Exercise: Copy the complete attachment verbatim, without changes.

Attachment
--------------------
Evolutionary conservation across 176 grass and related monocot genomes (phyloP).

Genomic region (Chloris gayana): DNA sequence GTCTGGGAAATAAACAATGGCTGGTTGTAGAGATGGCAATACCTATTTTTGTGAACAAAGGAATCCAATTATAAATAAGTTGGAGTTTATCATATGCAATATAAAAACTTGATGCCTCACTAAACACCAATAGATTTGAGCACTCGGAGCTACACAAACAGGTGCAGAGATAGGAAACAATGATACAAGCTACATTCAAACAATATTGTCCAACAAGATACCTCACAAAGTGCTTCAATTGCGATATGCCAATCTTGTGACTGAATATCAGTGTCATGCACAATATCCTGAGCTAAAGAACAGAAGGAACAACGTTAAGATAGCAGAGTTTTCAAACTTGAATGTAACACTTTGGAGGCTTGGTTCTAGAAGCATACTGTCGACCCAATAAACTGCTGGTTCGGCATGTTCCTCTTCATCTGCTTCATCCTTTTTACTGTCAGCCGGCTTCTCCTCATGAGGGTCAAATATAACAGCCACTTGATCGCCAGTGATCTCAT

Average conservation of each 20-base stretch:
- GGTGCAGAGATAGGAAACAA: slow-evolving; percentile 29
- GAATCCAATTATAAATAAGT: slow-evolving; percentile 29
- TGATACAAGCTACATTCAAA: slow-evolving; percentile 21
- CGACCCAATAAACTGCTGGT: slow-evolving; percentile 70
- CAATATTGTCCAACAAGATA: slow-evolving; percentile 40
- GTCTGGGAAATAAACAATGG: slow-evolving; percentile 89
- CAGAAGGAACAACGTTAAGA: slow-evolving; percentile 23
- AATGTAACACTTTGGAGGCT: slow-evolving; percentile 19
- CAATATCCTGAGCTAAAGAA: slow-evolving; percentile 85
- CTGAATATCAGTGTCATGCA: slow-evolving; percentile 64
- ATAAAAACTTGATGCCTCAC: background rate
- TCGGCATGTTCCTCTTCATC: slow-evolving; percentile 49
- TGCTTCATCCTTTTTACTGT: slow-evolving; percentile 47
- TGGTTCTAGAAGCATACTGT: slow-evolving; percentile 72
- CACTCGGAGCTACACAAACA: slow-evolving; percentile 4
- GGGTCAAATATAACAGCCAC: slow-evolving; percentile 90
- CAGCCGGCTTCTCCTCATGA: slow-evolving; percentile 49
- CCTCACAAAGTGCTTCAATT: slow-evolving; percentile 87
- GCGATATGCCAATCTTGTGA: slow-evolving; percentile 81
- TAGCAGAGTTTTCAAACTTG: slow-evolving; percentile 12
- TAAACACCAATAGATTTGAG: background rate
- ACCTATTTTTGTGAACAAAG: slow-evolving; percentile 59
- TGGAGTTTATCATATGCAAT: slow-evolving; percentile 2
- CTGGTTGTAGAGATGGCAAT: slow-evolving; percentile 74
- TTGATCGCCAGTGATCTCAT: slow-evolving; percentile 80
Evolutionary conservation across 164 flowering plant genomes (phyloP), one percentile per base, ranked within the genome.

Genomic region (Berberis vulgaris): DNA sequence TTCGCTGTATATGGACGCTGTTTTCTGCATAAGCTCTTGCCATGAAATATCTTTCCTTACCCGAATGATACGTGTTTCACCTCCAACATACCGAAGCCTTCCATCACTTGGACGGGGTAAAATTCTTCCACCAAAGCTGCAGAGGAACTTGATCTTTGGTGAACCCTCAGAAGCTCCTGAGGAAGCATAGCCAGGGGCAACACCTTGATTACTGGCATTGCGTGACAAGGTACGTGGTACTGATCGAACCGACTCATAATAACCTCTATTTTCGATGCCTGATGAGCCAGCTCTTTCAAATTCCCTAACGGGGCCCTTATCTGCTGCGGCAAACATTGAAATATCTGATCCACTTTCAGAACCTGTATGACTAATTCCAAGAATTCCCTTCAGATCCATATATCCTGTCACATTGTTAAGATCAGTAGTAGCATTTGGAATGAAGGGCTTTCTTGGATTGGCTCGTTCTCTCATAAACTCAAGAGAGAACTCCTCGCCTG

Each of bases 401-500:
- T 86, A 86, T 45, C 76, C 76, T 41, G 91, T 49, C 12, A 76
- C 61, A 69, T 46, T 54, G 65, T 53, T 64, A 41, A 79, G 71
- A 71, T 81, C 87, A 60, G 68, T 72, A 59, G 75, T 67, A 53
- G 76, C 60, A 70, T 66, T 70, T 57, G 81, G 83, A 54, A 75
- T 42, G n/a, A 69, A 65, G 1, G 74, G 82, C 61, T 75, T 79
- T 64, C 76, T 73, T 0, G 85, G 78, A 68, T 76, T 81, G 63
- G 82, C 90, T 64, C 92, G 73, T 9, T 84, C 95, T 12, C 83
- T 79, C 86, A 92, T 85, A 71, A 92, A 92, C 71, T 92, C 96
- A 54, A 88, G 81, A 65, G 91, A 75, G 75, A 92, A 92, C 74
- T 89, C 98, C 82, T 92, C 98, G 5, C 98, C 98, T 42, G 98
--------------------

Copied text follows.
Evolutionary conservation across 176 grass and related monocot genomes (phyloP).

Genomic region (Chloris gayana): DNA sequence GTCTGGGAAATAAACAATGGCTGGTTGTAGAGATGGCAATACCTATTTTTGTGAACAAAGGAATCCAATTATAAATAAGTTGGAGTTTATCATATGCAATATAAAAACTTGATGCCTCACTAAACACCAATAGATTTGAGCACTCGGAGCTACACAAACAGGTGCAGAGATAGGAAACAATGATACAAGCTACATTCAAACAATATTGTCCAACAAGATACCTCACAAAGTGCTTCAATTGCGATATGCCAATCTTGTGACTGAATATCAGTGTCATGCACAATATCCTGAGCTAAAGAACAGAAGGAACAACGTTAAGATAGCAGAGTTTTCAAACTTGAATGTAACACTTTGGAGGCTTGGTTCTAGAAGCATACTGTCGACCCAATAAACTGCTGGTTCGGCATGTTCCTCTTCATCTGCTTCATCCTTTTTACTGTCAGCCGGCTTCTCCTCATGAGGGTCAAATATAACAGCCACTTGATCGCCAGTGATCTCAT

Average conservation of each 20-base stretch:
- GGTGCAGAGATAGGAAACAA: slow-evolving; percentile 29
- GAATCCAATTATAAATAAGT: slow-evolving; percentile 29
- TGATACAAGCTACATTCAAA: slow-evolving; percentile 21
- CGACCCAATAAACTGCTGGT: slow-evolving; percentile 70
- CAATATTGTCCAACAAGATA: slow-evolving; percentile 40
- GTCTGGGAAATAAACAATGG: slow-evolving; percentile 89
- CAGAAGGAACAACGTTAAGA: slow-evolving; percentile 23
- AATGTAACACTTTGGAGGCT: slow-evolving; percentile 19
- CAATATCCTGAGCTAAAGAA: slow-evolving; percentile 85
- CTGAATATCAGTGTCATGCA: slow-evolving; percentile 64
- ATAAAAACTTGATGCCTCAC: background rate
- TCGGCATGTTCCTCTTCATC: slow-evolving; percentile 49
- TGCTTCATCCTTTTTACTGT: slow-evolving; percentile 47
- TGGTTCTAGAAGCATACTGT: slow-evolving; percentile 72
- CACTCGGAGCTACACAAACA: slow-evolving; percentile 4
- GGGTCAAATATAACAGCCAC: slow-evolving; percentile 90
- CAGCCGGCTTCTCCTCATGA: slow-evolving; percentile 49
- CCTCACAAAGTGCTTCAATT: slow-evolving; percentile 87
- GCGATATGCCAATCTTGTGA: slow-evolving; percentile 81
- TAGCAGAGTTTTCAAACTTG: slow-evolving; percentile 12
- TAAACACCAATAGATTTGAG: background rate
- ACCTATTTTTGTGAACAAAG: slow-evolving; percentile 59
- TGGAGTTTATCATATGCAAT: slow-evolving; percentile 2
- CTGGTTGTAGAGATGGCAAT: slow-evolving; percentile 74
- TTGATCGCCAGTGATCTCAT: slow-evolving; percentile 80
Evolutionary conservation across 164 flowering plant genomes (phyloP), one percentile per base, ranked within the genome.

Genomic region (Berberis vulgaris): DNA sequence TTCGCTGTATATGGACGCTGTTTTCTGCATAAGCTCTTGCCATGAAATATCTTTCCTTACCCGAATGATACGTGTTTCACCTCCAACATACCGAAGCCTTCCATCACTTGGACGGGGTAAAATTCTTCCACCAAAGCTGCAGAGGAACTTGATCTTTGGTGAACCCTCAGAAGCTCCTGAGGAAGCATAGCCAGGGGCAACACCTTGATTACTGGCATTGCGTGACAAGGTACGTGGTACTGATCGAACCGACTCATAATAACCTCTATTTTCGATGCCTGATGAGCCAGCTCTTTCAAATTCCCTAACGGGGCCCTTATCTGCTGCGGCAAACATTGAAATATCTGATCCACTTTCAGAACCTGTATGACTAATTCCAAGAATTCCCTTCAGATCCATATATCCTGTCACATTGTTAAGATCAGTAGTAGCATTTGGAATGAAGGGCTTTCTTGGATTGGCTCGTTCTCTCATAAACTCAAGAGAGAACTCCTCGCCTG

Each of bases 401-500:
- T 86, A 86, T 45, C 76, C 76, T 41, G 91, T 49, C 12, A 76
- C 61, A 69, T 46, T 54, G 65, T 53, T 64, A 41, A 79, G 71
- A 71, T 81, C 87, A 60, G 68, T 72, A 59, G 75, T 67, A 53
- G 76, C 60, A 70, T 66, T 70, T 57, G 81, G 83, A 54, A 75
- T 42, G n/a, A 69, A 65, G 1, G 74, G 82, C 61, T 75, T 79
- T 64, C 76, T 73, T 0, G 85, G 78, A 68, T 76, T 81, G 63
- G 82, C 90, T 64, C 92, G 73, T 9, T 84, C 95, T 12, C 83
- T 79, C 86, A 92, T 85, A 71, A 92, A 92, C 71, T 92, C 96
- A 54, A 88, G 81, A 65, G 91, A 75, G 75, A 92, A 92, C 74
- T 89, C 98, C 82, T 92, C 98, G 5, C 98, C 98, T 42, G 98